In honor of it being Video Games Day, I wanted to take a quick moment to talk about something that has bothered me for some time: The lack of good memories I have with any Washington basketball team in the best basketball video game during my formative years.
It’s bad enough the Wizards’ all-time team in NBA 2K18 is woefully lacking, but the issues with Washington having good virtual basketball team have been an issue ever since video games started including real-life players. The first few games with real rosters (Tecmo NBA Basketball, NBA Showdown) featured Washington at arguably their lowest point as a franchise. No one was firing up their NES or Sega so they could run post-ups for Pervis Ellison.
Things got much worse with the introduction of NBA Jam, a true game-changer for fans of sports video games. It made games much more accessible for the casual fan who didn’t know how to run a five-man offense, and it evened the playing field because you only needed two good players to be competitive, instead of five.
Almost every team could cobble together a pair solid players who could give even the best combos a good run, but not the Bullets. In the original version of NBA Jam, Washington has Tom Gugliotta and Harvey Grant, which ranked 26th out of 27 teams in a ranking by Deadspin.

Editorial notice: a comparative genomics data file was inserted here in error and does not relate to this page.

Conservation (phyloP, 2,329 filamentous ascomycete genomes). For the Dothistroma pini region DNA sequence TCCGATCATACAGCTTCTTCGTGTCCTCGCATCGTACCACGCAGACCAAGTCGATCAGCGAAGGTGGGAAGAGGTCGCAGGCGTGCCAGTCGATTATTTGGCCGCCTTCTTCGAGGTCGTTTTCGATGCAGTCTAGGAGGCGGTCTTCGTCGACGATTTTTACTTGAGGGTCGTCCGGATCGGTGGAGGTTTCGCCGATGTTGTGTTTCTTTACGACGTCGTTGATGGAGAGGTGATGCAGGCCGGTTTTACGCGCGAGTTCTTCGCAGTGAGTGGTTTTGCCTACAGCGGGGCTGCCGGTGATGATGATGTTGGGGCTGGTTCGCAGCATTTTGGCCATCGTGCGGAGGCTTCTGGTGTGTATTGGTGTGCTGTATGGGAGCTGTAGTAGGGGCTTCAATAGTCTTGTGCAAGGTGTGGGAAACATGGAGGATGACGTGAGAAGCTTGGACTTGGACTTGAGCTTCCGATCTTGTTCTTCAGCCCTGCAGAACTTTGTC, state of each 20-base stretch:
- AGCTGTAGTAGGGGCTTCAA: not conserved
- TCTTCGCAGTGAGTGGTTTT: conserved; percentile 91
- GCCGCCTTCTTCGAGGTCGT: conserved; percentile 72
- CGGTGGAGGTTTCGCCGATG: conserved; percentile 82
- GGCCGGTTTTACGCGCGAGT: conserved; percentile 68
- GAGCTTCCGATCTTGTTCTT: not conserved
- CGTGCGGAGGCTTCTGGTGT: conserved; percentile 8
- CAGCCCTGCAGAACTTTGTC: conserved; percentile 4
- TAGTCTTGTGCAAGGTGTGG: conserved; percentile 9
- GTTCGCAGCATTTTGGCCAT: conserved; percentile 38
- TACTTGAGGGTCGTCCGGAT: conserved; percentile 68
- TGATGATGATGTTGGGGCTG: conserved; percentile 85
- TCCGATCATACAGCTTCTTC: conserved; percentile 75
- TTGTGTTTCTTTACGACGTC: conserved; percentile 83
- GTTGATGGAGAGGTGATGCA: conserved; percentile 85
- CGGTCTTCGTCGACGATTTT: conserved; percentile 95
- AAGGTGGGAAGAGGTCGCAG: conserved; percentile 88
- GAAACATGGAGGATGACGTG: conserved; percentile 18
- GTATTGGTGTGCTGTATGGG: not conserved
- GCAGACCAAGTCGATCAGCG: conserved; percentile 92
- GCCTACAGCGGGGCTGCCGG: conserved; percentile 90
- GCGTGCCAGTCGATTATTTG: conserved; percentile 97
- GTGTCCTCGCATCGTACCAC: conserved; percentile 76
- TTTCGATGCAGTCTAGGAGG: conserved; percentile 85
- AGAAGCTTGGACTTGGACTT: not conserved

Not only are Gugliotta and Grant one of the least talented combos in the game, but what few skills they had overlapped each other. They were both combo forwards who lacked athleticism and playmaking ability, which are critical in a game like NBA Jam. So not only were they not good, they weren’t even fun. At least Blue Edwards could throw down some cool dunks for the Bucks.
Things got slightly better in NBA Jam: Tournament Edition, when Chris Webber was included on the team, but even then you didn’t get to pair him with Juwan Howard or any kind of a decent playmaker who could get the best out of Webber’s talents. It winds up being more a cruel tease than anything else.
Even when EA Sports decided to reboot NBA Jam several years back for newer consoles, it was still disappointing for Wizards fans. Yes, you get John Wall, but you can only pair him with dreck from the start of Washington’s rebuild like Yi Jianlian, Andray Blatche, and the bearded ghost of Gilbert Arenas.
The Wizards’ struggles in NBA Jam are just one of many examples of how the team failed to connect with a generation of fans as the NBA was starting to explode in popularity during the 90’s. Though the team has done a good job in recent years of making up for lost time, I’ll never get those hours back that I spent trying to take down Charles Barkley and Dan Majerle with Googs and Grant.